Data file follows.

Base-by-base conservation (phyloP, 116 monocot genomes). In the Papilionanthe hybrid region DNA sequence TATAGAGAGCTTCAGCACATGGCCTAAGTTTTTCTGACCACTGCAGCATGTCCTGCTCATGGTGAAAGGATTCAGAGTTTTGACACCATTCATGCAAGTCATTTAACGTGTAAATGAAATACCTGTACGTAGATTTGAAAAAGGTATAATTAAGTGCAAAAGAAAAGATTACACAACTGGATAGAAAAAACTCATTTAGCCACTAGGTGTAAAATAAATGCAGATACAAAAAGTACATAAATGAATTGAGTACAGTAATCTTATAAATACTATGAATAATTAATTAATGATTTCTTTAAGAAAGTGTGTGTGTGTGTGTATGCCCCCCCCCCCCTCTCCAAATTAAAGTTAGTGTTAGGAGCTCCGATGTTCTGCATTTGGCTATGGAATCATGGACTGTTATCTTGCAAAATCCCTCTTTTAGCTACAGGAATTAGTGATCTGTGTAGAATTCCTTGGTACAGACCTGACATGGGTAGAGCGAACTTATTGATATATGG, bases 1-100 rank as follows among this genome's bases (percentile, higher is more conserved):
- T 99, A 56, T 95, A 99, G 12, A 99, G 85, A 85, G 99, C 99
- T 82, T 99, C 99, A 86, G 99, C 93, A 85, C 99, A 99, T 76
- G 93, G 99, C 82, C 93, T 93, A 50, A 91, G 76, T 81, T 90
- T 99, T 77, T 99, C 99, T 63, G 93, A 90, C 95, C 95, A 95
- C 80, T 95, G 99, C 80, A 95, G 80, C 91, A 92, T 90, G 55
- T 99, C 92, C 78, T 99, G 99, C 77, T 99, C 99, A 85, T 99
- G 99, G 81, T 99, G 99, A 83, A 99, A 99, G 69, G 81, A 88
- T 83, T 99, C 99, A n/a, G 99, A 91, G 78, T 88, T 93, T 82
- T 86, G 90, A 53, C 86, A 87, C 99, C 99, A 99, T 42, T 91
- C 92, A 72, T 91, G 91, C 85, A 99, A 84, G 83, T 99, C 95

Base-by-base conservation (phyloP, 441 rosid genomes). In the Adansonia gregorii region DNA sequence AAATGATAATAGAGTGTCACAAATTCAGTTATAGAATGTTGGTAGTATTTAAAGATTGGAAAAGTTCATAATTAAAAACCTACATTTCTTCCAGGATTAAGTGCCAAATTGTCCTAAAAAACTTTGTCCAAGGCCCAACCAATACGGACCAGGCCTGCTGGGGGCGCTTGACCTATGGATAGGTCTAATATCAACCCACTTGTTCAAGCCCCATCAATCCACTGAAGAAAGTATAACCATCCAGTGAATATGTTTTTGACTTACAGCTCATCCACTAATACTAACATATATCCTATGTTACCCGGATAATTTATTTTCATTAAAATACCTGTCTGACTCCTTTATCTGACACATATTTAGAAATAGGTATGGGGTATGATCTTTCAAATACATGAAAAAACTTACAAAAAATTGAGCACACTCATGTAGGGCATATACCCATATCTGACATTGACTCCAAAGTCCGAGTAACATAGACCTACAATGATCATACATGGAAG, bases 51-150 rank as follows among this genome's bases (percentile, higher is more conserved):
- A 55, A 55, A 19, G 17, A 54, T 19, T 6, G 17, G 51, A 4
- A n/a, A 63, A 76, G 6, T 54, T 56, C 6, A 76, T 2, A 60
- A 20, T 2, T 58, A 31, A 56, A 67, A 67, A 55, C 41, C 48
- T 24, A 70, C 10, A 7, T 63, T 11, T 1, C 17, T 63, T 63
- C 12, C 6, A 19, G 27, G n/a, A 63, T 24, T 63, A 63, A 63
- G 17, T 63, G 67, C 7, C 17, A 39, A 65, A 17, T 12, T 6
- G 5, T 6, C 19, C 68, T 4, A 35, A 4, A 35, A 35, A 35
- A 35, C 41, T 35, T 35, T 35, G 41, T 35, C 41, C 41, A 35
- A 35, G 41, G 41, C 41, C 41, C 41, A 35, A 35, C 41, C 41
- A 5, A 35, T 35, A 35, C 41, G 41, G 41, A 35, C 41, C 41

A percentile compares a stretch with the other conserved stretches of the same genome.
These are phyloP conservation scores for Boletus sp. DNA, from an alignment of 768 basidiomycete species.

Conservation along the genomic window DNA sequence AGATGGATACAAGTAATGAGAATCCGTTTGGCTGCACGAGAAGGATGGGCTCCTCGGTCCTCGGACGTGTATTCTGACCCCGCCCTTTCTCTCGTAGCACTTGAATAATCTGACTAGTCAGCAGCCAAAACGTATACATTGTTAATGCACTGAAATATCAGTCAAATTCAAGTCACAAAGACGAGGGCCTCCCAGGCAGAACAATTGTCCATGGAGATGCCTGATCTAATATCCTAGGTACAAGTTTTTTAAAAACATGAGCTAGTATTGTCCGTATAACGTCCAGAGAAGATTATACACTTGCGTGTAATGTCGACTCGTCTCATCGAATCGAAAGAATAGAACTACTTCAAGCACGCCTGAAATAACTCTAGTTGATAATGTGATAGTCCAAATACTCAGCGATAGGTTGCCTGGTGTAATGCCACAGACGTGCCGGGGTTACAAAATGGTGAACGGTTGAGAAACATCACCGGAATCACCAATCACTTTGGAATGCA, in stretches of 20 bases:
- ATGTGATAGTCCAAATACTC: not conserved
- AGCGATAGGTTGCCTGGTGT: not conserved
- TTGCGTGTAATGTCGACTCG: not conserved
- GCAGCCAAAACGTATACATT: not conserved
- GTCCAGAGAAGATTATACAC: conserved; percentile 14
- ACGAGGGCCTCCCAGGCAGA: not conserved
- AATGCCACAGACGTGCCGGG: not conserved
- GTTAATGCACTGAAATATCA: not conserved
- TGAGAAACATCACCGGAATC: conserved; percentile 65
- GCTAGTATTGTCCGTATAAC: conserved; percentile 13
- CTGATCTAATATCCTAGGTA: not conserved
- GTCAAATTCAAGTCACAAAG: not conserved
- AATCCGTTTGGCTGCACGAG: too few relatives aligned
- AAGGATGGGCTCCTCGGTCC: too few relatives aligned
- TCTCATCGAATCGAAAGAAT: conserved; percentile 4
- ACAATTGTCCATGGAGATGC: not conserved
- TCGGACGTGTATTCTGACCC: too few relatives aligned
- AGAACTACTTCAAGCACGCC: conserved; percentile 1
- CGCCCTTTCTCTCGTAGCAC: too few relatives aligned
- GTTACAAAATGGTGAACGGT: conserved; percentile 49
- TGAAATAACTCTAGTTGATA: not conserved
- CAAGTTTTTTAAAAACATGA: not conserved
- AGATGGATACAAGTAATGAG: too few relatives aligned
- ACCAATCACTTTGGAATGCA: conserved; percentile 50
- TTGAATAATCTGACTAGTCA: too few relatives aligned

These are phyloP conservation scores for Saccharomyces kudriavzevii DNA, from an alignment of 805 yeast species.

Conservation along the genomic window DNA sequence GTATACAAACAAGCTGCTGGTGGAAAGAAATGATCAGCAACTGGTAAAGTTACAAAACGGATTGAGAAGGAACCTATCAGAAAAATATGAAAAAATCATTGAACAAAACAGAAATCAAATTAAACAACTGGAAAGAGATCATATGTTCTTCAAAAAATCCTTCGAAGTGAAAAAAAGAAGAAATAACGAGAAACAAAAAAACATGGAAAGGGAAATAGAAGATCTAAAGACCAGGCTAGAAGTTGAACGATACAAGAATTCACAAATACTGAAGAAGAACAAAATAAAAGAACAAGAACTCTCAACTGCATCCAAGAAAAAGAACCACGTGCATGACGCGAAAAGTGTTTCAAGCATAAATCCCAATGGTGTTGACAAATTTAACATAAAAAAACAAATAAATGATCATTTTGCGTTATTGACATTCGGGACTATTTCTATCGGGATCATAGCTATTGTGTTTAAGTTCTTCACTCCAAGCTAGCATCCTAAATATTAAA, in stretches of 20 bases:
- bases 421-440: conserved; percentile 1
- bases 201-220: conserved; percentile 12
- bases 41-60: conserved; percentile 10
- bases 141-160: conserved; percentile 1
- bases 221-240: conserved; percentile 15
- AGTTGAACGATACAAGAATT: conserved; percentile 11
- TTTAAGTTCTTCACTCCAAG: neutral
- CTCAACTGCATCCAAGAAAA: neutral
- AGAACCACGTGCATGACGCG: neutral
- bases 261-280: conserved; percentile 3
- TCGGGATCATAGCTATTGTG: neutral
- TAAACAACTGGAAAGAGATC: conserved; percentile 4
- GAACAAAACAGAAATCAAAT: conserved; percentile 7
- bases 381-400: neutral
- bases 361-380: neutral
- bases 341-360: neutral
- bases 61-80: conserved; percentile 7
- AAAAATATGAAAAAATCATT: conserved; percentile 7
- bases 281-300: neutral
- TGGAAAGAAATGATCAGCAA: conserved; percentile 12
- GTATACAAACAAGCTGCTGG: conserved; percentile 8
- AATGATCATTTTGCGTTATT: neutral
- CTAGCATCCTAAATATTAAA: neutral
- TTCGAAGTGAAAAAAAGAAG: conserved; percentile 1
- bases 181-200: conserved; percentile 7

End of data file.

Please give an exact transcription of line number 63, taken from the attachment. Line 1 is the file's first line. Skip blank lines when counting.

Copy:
- TCGGGATCATAGCTATTGTG: neutral